As I’ve unplugged (at least as far as deactivating my Facebook account and ignoring Twitter counts toward this end) I can say I find myself sometimes bereft of the constant chatter. The “sound” of other people’s voices that came through on my feed telling me of their day is gone and I’m left to the triviality absent emails of friends. Communication has been whittled back to the full fledged letter, difficulties of the heart and even simple family adventures are discussed freely and in detail. It seems as though my community got smaller, but the value of each person increased exponentially.
There are some, of course, whom I’ve met through those mediums which I’ve been blessed to communicate with post deactivation, but overwhelmingly I’m left with questions. Does “social networking” enhance or reduce the perceived value of personal relationships? The answer for any one of us is necessarily both personal and unique and so I feel inclined to share mine: My personal relationships, or what I thought were personal, suffered in the medium of “look who comments (and doesn’t) on whose posts” and “look who bought x,y, and z/went to x amazing place”. To be fair this made me confront many issues I had heretofor ignored while hiding those who seemed to be freezing me out on my newsfeed including what my expectations were and why I had them. The one that this post is most dedicated to was this: People were different in person than they were online. And I had a lot more envy encouraged than I knew how to reasonably handle.
Now, this is not true of ALL people, but by and large the “friends” (those I knew in real life) who were virtually ignoring me would be pleasant to my face. Hugs exchanged and the “it’s been so long” that never before seemed socially obligatory to me was dished out copiously. Which was real? Which false? The more I watched these individuals the more I realized that the dishonesty for them seemed to be in the face to face communications. It was the simplest and most taken for granted thing that pressures us all as well and it is summed up best in this clip:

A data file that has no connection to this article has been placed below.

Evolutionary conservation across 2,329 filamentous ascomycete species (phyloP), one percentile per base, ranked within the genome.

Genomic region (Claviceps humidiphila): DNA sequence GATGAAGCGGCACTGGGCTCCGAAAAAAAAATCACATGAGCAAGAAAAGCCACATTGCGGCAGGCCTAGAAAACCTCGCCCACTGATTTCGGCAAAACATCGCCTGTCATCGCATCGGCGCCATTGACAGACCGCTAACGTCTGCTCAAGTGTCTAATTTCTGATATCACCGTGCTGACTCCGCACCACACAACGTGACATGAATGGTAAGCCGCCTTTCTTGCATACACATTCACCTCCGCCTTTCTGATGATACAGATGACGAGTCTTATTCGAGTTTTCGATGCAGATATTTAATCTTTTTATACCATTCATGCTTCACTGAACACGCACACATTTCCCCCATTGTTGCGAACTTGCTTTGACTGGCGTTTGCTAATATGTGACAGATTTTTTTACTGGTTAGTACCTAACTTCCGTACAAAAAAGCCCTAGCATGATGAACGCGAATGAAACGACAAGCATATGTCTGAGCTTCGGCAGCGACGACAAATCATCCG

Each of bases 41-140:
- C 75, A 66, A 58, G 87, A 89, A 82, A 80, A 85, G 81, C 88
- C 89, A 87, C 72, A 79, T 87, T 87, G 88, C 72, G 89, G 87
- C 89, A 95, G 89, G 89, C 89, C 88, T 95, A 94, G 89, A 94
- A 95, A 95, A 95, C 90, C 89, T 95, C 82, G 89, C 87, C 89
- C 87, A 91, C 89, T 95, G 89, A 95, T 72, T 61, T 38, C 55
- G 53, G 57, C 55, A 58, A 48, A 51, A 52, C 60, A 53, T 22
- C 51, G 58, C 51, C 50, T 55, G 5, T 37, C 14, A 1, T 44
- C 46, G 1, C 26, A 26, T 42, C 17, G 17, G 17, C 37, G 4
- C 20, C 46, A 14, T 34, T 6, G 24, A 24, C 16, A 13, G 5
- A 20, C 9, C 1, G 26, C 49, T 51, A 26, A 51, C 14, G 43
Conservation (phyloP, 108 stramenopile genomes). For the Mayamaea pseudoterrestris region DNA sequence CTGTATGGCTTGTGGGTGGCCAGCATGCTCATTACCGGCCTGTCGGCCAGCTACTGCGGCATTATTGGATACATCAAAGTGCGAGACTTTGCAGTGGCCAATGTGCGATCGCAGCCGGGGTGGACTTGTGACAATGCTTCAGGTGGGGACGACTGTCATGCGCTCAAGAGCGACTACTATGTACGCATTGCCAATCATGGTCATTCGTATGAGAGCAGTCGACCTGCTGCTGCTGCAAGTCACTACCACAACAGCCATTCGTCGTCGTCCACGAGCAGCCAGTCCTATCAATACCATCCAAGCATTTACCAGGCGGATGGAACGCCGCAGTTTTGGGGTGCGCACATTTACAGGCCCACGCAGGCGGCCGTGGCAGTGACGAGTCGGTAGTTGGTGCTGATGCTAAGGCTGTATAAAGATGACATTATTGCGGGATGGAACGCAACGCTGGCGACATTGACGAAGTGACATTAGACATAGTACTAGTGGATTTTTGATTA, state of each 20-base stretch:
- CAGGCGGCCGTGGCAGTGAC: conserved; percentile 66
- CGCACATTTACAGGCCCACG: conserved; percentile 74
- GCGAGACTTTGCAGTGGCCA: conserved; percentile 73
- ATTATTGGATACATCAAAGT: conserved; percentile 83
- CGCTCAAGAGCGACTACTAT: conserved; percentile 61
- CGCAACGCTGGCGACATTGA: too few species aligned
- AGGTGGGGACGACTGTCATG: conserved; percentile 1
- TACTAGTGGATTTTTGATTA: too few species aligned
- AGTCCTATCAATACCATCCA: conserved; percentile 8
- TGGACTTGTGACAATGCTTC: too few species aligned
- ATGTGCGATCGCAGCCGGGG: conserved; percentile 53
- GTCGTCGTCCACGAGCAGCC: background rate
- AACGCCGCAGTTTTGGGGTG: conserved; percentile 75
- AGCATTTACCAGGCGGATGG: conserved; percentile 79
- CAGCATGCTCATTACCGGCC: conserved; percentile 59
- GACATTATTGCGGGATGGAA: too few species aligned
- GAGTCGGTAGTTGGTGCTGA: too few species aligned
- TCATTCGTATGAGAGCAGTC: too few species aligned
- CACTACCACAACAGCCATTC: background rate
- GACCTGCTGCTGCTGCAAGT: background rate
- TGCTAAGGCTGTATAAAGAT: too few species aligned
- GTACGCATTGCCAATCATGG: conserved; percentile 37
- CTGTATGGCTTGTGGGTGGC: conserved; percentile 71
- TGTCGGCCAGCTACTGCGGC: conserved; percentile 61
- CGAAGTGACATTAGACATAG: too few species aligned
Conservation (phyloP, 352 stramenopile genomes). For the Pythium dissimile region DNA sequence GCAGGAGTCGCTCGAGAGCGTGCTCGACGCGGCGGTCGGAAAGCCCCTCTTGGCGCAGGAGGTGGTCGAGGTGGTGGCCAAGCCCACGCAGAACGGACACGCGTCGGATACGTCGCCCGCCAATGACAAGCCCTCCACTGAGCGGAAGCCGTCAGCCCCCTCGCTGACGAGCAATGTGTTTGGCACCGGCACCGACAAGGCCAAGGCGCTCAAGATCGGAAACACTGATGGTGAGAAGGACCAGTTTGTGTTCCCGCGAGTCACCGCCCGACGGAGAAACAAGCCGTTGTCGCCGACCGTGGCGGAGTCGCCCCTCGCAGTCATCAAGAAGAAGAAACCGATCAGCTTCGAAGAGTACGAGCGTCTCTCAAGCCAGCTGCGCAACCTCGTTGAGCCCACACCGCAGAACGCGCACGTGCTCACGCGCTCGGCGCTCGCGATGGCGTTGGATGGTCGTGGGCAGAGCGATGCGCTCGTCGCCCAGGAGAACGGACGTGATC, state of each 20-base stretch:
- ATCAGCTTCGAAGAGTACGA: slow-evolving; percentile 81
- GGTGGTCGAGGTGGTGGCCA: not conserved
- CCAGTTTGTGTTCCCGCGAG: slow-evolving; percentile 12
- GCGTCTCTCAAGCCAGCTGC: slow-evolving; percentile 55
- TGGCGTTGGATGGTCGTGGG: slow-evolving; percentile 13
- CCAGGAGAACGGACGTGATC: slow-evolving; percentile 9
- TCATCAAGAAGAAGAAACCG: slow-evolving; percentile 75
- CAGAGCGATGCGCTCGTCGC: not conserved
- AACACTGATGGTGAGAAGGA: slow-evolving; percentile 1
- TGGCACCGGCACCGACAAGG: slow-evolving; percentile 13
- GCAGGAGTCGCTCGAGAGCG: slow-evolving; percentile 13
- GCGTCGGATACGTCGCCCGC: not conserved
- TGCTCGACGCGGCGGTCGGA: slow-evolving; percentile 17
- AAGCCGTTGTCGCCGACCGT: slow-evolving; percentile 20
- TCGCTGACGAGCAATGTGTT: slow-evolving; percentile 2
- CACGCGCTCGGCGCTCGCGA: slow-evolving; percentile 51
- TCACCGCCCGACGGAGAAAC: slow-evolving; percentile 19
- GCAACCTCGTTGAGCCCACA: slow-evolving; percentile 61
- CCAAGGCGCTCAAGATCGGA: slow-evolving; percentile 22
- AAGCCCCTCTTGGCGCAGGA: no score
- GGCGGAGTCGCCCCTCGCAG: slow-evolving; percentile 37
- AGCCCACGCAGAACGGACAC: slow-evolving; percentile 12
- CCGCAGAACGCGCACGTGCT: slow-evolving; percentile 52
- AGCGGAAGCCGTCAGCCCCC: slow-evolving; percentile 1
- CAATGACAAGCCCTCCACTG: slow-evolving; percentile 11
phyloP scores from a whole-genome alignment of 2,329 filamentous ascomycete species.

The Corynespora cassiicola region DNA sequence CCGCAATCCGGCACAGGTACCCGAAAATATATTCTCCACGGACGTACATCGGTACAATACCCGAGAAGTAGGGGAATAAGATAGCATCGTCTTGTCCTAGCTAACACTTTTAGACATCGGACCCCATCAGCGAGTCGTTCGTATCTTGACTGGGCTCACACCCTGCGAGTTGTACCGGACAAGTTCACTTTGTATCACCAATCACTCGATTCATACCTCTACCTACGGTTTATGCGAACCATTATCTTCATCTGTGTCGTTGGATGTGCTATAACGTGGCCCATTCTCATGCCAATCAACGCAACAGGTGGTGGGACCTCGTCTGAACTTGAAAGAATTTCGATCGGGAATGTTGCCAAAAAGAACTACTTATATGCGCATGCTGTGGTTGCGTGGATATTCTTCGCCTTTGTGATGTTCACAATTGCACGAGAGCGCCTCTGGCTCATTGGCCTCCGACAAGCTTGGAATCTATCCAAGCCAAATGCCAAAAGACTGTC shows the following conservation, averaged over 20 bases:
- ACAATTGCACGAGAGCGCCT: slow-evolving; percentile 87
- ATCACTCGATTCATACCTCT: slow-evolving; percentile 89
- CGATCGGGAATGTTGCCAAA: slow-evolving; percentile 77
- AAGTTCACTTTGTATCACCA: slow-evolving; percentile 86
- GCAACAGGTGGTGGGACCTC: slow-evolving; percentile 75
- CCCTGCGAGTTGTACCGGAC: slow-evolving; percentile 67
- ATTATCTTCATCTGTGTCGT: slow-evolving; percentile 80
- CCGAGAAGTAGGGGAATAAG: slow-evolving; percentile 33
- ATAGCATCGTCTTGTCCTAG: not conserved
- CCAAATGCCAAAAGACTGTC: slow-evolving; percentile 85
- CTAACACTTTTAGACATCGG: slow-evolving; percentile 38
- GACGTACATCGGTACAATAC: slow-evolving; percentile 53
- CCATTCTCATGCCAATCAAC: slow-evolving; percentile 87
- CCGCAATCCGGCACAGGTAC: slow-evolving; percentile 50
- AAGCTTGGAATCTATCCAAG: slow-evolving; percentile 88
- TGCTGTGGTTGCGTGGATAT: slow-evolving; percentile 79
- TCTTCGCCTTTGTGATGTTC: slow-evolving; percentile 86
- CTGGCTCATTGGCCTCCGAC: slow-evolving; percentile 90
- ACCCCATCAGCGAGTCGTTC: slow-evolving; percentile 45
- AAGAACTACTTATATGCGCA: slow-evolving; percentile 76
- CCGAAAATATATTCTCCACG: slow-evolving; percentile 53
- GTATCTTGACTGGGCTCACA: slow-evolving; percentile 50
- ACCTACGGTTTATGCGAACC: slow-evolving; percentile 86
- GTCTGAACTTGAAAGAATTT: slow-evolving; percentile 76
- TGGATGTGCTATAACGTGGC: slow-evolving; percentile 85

This social dishonesty seemed to be encouraged by the digital world. As long as one never had to confront the person directly then whatever dishonesty one valued, or was too uncomfortable to confront, prevailed. The life one chose to have was available to be communicated far and wide among all connections on the internet – the brilliant vacations, the shining moments in a marriage or partnership, peaceful and clever moments in being a parent – and the drudgery, difficulties, and even the heartache were left for “sometime” and virtually ignored (literally). For some folks I know the converse was true. Every person I know shows different aspects of their lives to different people at different times but what makes the digital expression of this most interesting and disappointing is that it diminishes, not enhances, personal relationships. A tool, such as the internet and its various offerings, is of course used to whatever end each person decides (consciously or subconsciously) and for many folks I watched on Facebook everything became a show, an empowerment of their strongest desire and motivator.
This does not mean people are inherently bad or even self centered, merely that they can, and often seem to choose, the lie they wish to be a truth gets presented as actuality or they become naked in the world and show who they truly are – to whatever end. At the end of the day walking through Facebook became a stroll through a desert of melted clocks. Or perhaps that is simply a reflection of what the analog world is as well.
The contest of “reality”, of the world in all its hard edged 3-D glory, is where the mind can truly be exercised; through taking in and accepting the nature of things and working with it. After all, is not the defining of nature what philosophy actually is? Is this not where we can work through the problems life seems to hand us with our hearts and our minds – seek to synchronize them? Appreciate the beauty of it? Living in a Dali painting was interesting for a time, but I think if I should make my return to that world it should be with the firm understanding that life is infinitely stranger, more complex, and more beautiful than anything the internet has to offer. A tool in my tool belt it will be – and I plan on using it well.